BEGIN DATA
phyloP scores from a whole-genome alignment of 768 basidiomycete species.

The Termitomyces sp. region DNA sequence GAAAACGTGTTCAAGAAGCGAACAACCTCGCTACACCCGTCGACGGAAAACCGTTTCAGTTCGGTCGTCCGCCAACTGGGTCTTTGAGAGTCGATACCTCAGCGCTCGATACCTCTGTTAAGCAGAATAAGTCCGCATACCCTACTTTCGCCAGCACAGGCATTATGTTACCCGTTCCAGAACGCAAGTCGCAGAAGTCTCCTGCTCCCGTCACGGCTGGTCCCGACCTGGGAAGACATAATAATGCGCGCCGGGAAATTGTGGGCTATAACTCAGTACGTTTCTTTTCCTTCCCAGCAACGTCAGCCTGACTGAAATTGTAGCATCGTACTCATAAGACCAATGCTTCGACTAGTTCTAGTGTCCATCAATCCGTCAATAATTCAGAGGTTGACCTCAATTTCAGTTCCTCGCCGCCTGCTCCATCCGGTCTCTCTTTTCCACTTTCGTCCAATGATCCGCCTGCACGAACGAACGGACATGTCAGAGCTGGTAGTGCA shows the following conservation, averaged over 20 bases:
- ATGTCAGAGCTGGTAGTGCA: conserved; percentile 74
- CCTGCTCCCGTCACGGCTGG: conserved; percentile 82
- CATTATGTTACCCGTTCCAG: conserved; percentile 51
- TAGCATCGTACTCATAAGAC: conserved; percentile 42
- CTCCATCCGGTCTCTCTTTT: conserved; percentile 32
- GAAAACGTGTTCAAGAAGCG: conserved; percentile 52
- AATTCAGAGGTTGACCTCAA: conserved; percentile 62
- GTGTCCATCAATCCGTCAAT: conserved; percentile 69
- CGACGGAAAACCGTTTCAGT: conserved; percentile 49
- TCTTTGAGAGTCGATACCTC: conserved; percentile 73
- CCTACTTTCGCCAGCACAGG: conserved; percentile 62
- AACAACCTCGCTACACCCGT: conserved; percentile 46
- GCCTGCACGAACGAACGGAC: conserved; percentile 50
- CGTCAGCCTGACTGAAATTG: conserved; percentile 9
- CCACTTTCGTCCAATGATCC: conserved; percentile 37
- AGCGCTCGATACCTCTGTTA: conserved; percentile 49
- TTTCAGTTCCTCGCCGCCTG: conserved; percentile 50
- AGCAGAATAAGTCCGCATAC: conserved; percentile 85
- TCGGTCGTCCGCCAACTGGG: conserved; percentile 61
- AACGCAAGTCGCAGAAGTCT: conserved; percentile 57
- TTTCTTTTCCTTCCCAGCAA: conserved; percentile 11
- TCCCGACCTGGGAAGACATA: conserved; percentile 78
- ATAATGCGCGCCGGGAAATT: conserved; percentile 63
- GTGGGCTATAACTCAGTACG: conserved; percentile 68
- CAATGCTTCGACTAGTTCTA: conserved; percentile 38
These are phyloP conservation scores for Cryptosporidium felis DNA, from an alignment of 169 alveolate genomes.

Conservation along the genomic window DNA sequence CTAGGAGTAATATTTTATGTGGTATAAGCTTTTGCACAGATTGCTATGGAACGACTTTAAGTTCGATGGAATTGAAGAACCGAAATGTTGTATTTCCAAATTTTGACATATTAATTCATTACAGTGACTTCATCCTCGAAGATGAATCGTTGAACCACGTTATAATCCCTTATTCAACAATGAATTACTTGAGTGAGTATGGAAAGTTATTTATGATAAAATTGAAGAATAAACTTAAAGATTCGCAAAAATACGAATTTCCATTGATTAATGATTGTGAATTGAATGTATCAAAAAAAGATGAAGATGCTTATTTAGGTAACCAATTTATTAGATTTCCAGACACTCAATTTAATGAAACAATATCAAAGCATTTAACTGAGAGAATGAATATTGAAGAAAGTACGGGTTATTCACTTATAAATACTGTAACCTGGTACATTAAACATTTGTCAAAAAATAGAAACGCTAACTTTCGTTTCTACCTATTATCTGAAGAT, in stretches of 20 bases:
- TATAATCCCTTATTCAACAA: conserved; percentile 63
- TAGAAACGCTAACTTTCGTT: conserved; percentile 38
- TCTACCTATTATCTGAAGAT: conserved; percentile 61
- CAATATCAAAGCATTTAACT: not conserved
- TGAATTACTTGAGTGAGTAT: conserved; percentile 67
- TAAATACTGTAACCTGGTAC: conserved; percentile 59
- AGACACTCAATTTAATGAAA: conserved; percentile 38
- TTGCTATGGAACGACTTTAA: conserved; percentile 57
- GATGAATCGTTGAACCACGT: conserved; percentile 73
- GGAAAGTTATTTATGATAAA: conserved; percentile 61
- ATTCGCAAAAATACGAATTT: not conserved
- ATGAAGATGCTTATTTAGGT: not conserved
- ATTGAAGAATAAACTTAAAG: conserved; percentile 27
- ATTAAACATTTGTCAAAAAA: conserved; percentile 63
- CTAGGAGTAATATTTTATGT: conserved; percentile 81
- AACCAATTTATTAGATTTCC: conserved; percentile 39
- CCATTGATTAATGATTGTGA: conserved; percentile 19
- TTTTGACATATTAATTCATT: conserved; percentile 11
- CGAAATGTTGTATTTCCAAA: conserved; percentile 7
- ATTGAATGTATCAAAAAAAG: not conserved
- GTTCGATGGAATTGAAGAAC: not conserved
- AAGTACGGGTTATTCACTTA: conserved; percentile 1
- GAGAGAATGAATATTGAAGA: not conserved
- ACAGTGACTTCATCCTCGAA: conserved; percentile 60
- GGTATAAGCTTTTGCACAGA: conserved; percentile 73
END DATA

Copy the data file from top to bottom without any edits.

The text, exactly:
phyloP scores from a whole-genome alignment of 768 basidiomycete species.

The Termitomyces sp. region DNA sequence GAAAACGTGTTCAAGAAGCGAACAACCTCGCTACACCCGTCGACGGAAAACCGTTTCAGTTCGGTCGTCCGCCAACTGGGTCTTTGAGAGTCGATACCTCAGCGCTCGATACCTCTGTTAAGCAGAATAAGTCCGCATACCCTACTTTCGCCAGCACAGGCATTATGTTACCCGTTCCAGAACGCAAGTCGCAGAAGTCTCCTGCTCCCGTCACGGCTGGTCCCGACCTGGGAAGACATAATAATGCGCGCCGGGAAATTGTGGGCTATAACTCAGTACGTTTCTTTTCCTTCCCAGCAACGTCAGCCTGACTGAAATTGTAGCATCGTACTCATAAGACCAATGCTTCGACTAGTTCTAGTGTCCATCAATCCGTCAATAATTCAGAGGTTGACCTCAATTTCAGTTCCTCGCCGCCTGCTCCATCCGGTCTCTCTTTTCCACTTTCGTCCAATGATCCGCCTGCACGAACGAACGGACATGTCAGAGCTGGTAGTGCA shows the following conservation, averaged over 20 bases:
- ATGTCAGAGCTGGTAGTGCA: conserved; percentile 74
- CCTGCTCCCGTCACGGCTGG: conserved; percentile 82
- CATTATGTTACCCGTTCCAG: conserved; percentile 51
- TAGCATCGTACTCATAAGAC: conserved; percentile 42
- CTCCATCCGGTCTCTCTTTT: conserved; percentile 32
- GAAAACGTGTTCAAGAAGCG: conserved; percentile 52
- AATTCAGAGGTTGACCTCAA: conserved; percentile 62
- GTGTCCATCAATCCGTCAAT: conserved; percentile 69
- CGACGGAAAACCGTTTCAGT: conserved; percentile 49
- TCTTTGAGAGTCGATACCTC: conserved; percentile 73
- CCTACTTTCGCCAGCACAGG: conserved; percentile 62
- AACAACCTCGCTACACCCGT: conserved; percentile 46
- GCCTGCACGAACGAACGGAC: conserved; percentile 50
- CGTCAGCCTGACTGAAATTG: conserved; percentile 9
- CCACTTTCGTCCAATGATCC: conserved; percentile 37
- AGCGCTCGATACCTCTGTTA: conserved; percentile 49
- TTTCAGTTCCTCGCCGCCTG: conserved; percentile 50
- AGCAGAATAAGTCCGCATAC: conserved; percentile 85
- TCGGTCGTCCGCCAACTGGG: conserved; percentile 61
- AACGCAAGTCGCAGAAGTCT: conserved; percentile 57
- TTTCTTTTCCTTCCCAGCAA: conserved; percentile 11
- TCCCGACCTGGGAAGACATA: conserved; percentile 78
- ATAATGCGCGCCGGGAAATT: conserved; percentile 63
- GTGGGCTATAACTCAGTACG: conserved; percentile 68
- CAATGCTTCGACTAGTTCTA: conserved; percentile 38
These are phyloP conservation scores for Cryptosporidium felis DNA, from an alignment of 169 alveolate genomes.

Conservation along the genomic window DNA sequence CTAGGAGTAATATTTTATGTGGTATAAGCTTTTGCACAGATTGCTATGGAACGACTTTAAGTTCGATGGAATTGAAGAACCGAAATGTTGTATTTCCAAATTTTGACATATTAATTCATTACAGTGACTTCATCCTCGAAGATGAATCGTTGAACCACGTTATAATCCCTTATTCAACAATGAATTACTTGAGTGAGTATGGAAAGTTATTTATGATAAAATTGAAGAATAAACTTAAAGATTCGCAAAAATACGAATTTCCATTGATTAATGATTGTGAATTGAATGTATCAAAAAAAGATGAAGATGCTTATTTAGGTAACCAATTTATTAGATTTCCAGACACTCAATTTAATGAAACAATATCAAAGCATTTAACTGAGAGAATGAATATTGAAGAAAGTACGGGTTATTCACTTATAAATACTGTAACCTGGTACATTAAACATTTGTCAAAAAATAGAAACGCTAACTTTCGTTTCTACCTATTATCTGAAGAT, in stretches of 20 bases:
- TATAATCCCTTATTCAACAA: conserved; percentile 63
- TAGAAACGCTAACTTTCGTT: conserved; percentile 38
- TCTACCTATTATCTGAAGAT: conserved; percentile 61
- CAATATCAAAGCATTTAACT: not conserved
- TGAATTACTTGAGTGAGTAT: conserved; percentile 67
- TAAATACTGTAACCTGGTAC: conserved; percentile 59
- AGACACTCAATTTAATGAAA: conserved; percentile 38
- TTGCTATGGAACGACTTTAA: conserved; percentile 57
- GATGAATCGTTGAACCACGT: conserved; percentile 73
- GGAAAGTTATTTATGATAAA: conserved; percentile 61
- ATTCGCAAAAATACGAATTT: not conserved
- ATGAAGATGCTTATTTAGGT: not conserved
- ATTGAAGAATAAACTTAAAG: conserved; percentile 27
- ATTAAACATTTGTCAAAAAA: conserved; percentile 63
- CTAGGAGTAATATTTTATGT: conserved; percentile 81
- AACCAATTTATTAGATTTCC: conserved; percentile 39
- CCATTGATTAATGATTGTGA: conserved; percentile 19
- TTTTGACATATTAATTCATT: conserved; percentile 11
- CGAAATGTTGTATTTCCAAA: conserved; percentile 7
- ATTGAATGTATCAAAAAAAG: not conserved
- GTTCGATGGAATTGAAGAAC: not conserved
- AAGTACGGGTTATTCACTTA: conserved; percentile 1
- GAGAGAATGAATATTGAAGA: not conserved
- ACAGTGACTTCATCCTCGAA: conserved; percentile 60
- GGTATAAGCTTTTGCACAGA: conserved; percentile 73